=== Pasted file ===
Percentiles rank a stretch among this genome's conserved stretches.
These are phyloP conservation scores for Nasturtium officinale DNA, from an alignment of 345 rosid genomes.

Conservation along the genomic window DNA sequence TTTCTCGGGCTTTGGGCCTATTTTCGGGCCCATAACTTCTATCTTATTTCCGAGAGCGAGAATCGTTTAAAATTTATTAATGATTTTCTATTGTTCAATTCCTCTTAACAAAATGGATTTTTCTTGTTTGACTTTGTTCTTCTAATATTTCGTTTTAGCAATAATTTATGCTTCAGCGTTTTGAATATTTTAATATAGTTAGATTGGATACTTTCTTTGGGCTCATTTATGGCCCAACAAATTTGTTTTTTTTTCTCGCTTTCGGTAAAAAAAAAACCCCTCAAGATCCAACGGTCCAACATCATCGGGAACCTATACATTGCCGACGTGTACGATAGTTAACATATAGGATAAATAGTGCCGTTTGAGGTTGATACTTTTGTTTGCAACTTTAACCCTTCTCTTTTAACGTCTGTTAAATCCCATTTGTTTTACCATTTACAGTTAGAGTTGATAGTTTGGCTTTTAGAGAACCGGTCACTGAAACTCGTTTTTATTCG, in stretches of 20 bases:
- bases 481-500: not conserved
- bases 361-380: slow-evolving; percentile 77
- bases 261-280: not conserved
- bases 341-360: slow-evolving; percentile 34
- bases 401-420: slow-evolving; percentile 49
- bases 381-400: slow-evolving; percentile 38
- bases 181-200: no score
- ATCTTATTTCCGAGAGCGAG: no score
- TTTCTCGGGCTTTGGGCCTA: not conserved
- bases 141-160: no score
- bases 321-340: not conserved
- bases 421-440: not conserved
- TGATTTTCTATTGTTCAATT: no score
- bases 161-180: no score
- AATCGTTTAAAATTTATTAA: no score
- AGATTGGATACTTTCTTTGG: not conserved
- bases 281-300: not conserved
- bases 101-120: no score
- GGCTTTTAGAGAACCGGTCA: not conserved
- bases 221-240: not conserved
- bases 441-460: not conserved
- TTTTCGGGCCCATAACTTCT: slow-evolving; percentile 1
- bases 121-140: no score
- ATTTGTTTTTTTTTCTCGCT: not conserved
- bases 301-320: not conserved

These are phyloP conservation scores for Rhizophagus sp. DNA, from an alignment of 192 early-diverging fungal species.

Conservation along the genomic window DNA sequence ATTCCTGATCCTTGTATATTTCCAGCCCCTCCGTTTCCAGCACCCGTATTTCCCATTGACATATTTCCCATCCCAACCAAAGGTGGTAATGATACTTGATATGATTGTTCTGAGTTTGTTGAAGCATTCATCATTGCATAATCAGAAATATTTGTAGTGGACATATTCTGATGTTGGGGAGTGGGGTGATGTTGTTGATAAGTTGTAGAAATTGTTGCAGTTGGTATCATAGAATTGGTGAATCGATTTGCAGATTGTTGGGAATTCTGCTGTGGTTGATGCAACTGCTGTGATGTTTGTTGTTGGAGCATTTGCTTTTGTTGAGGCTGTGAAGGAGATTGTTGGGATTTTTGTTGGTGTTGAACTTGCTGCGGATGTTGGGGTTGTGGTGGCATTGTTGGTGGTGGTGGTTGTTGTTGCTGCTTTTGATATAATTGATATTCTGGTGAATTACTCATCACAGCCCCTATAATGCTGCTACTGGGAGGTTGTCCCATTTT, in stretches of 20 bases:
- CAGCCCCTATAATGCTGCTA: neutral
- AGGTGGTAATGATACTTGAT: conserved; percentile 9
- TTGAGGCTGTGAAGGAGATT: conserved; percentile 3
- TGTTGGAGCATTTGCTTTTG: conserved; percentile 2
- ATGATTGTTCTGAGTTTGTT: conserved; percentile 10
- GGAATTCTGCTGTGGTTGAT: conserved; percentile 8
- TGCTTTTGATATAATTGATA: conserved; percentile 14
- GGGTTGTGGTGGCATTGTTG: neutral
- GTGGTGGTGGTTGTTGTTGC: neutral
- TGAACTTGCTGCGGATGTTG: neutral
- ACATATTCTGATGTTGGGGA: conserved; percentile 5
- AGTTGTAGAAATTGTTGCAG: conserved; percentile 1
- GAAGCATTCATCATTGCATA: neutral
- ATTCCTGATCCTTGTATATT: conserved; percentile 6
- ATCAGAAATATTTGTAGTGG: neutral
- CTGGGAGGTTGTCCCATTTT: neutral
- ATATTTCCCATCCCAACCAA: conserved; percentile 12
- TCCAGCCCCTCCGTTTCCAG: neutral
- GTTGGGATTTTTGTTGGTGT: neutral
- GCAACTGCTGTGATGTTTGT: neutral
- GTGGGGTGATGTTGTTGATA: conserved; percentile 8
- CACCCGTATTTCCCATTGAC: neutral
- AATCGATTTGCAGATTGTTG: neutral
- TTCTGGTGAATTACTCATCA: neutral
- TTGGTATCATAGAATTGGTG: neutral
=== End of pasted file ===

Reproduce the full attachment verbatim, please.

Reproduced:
Percentiles rank a stretch among this genome's conserved stretches.
These are phyloP conservation scores for Nasturtium officinale DNA, from an alignment of 345 rosid genomes.

Conservation along the genomic window DNA sequence TTTCTCGGGCTTTGGGCCTATTTTCGGGCCCATAACTTCTATCTTATTTCCGAGAGCGAGAATCGTTTAAAATTTATTAATGATTTTCTATTGTTCAATTCCTCTTAACAAAATGGATTTTTCTTGTTTGACTTTGTTCTTCTAATATTTCGTTTTAGCAATAATTTATGCTTCAGCGTTTTGAATATTTTAATATAGTTAGATTGGATACTTTCTTTGGGCTCATTTATGGCCCAACAAATTTGTTTTTTTTTCTCGCTTTCGGTAAAAAAAAAACCCCTCAAGATCCAACGGTCCAACATCATCGGGAACCTATACATTGCCGACGTGTACGATAGTTAACATATAGGATAAATAGTGCCGTTTGAGGTTGATACTTTTGTTTGCAACTTTAACCCTTCTCTTTTAACGTCTGTTAAATCCCATTTGTTTTACCATTTACAGTTAGAGTTGATAGTTTGGCTTTTAGAGAACCGGTCACTGAAACTCGTTTTTATTCG, in stretches of 20 bases:
- bases 481-500: not conserved
- bases 361-380: slow-evolving; percentile 77
- bases 261-280: not conserved
- bases 341-360: slow-evolving; percentile 34
- bases 401-420: slow-evolving; percentile 49
- bases 381-400: slow-evolving; percentile 38
- bases 181-200: no score
- ATCTTATTTCCGAGAGCGAG: no score
- TTTCTCGGGCTTTGGGCCTA: not conserved
- bases 141-160: no score
- bases 321-340: not conserved
- bases 421-440: not conserved
- TGATTTTCTATTGTTCAATT: no score
- bases 161-180: no score
- AATCGTTTAAAATTTATTAA: no score
- AGATTGGATACTTTCTTTGG: not conserved
- bases 281-300: not conserved
- bases 101-120: no score
- GGCTTTTAGAGAACCGGTCA: not conserved
- bases 221-240: not conserved
- bases 441-460: not conserved
- TTTTCGGGCCCATAACTTCT: slow-evolving; percentile 1
- bases 121-140: no score
- ATTTGTTTTTTTTTCTCGCT: not conserved
- bases 301-320: not conserved

These are phyloP conservation scores for Rhizophagus sp. DNA, from an alignment of 192 early-diverging fungal species.

Conservation along the genomic window DNA sequence ATTCCTGATCCTTGTATATTTCCAGCCCCTCCGTTTCCAGCACCCGTATTTCCCATTGACATATTTCCCATCCCAACCAAAGGTGGTAATGATACTTGATATGATTGTTCTGAGTTTGTTGAAGCATTCATCATTGCATAATCAGAAATATTTGTAGTGGACATATTCTGATGTTGGGGAGTGGGGTGATGTTGTTGATAAGTTGTAGAAATTGTTGCAGTTGGTATCATAGAATTGGTGAATCGATTTGCAGATTGTTGGGAATTCTGCTGTGGTTGATGCAACTGCTGTGATGTTTGTTGTTGGAGCATTTGCTTTTGTTGAGGCTGTGAAGGAGATTGTTGGGATTTTTGTTGGTGTTGAACTTGCTGCGGATGTTGGGGTTGTGGTGGCATTGTTGGTGGTGGTGGTTGTTGTTGCTGCTTTTGATATAATTGATATTCTGGTGAATTACTCATCACAGCCCCTATAATGCTGCTACTGGGAGGTTGTCCCATTTT, in stretches of 20 bases:
- CAGCCCCTATAATGCTGCTA: neutral
- AGGTGGTAATGATACTTGAT: conserved; percentile 9
- TTGAGGCTGTGAAGGAGATT: conserved; percentile 3
- TGTTGGAGCATTTGCTTTTG: conserved; percentile 2
- ATGATTGTTCTGAGTTTGTT: conserved; percentile 10
- GGAATTCTGCTGTGGTTGAT: conserved; percentile 8
- TGCTTTTGATATAATTGATA: conserved; percentile 14
- GGGTTGTGGTGGCATTGTTG: neutral
- GTGGTGGTGGTTGTTGTTGC: neutral
- TGAACTTGCTGCGGATGTTG: neutral
- ACATATTCTGATGTTGGGGA: conserved; percentile 5
- AGTTGTAGAAATTGTTGCAG: conserved; percentile 1
- GAAGCATTCATCATTGCATA: neutral
- ATTCCTGATCCTTGTATATT: conserved; percentile 6
- ATCAGAAATATTTGTAGTGG: neutral
- CTGGGAGGTTGTCCCATTTT: neutral
- ATATTTCCCATCCCAACCAA: conserved; percentile 12
- TCCAGCCCCTCCGTTTCCAG: neutral
- GTTGGGATTTTTGTTGGTGT: neutral
- GCAACTGCTGTGATGTTTGT: neutral
- GTGGGGTGATGTTGTTGATA: conserved; percentile 8
- CACCCGTATTTCCCATTGAC: neutral
- AATCGATTTGCAGATTGTTG: neutral
- TTCTGGTGAATTACTCATCA: neutral
- TTGGTATCATAGAATTGGTG: neutral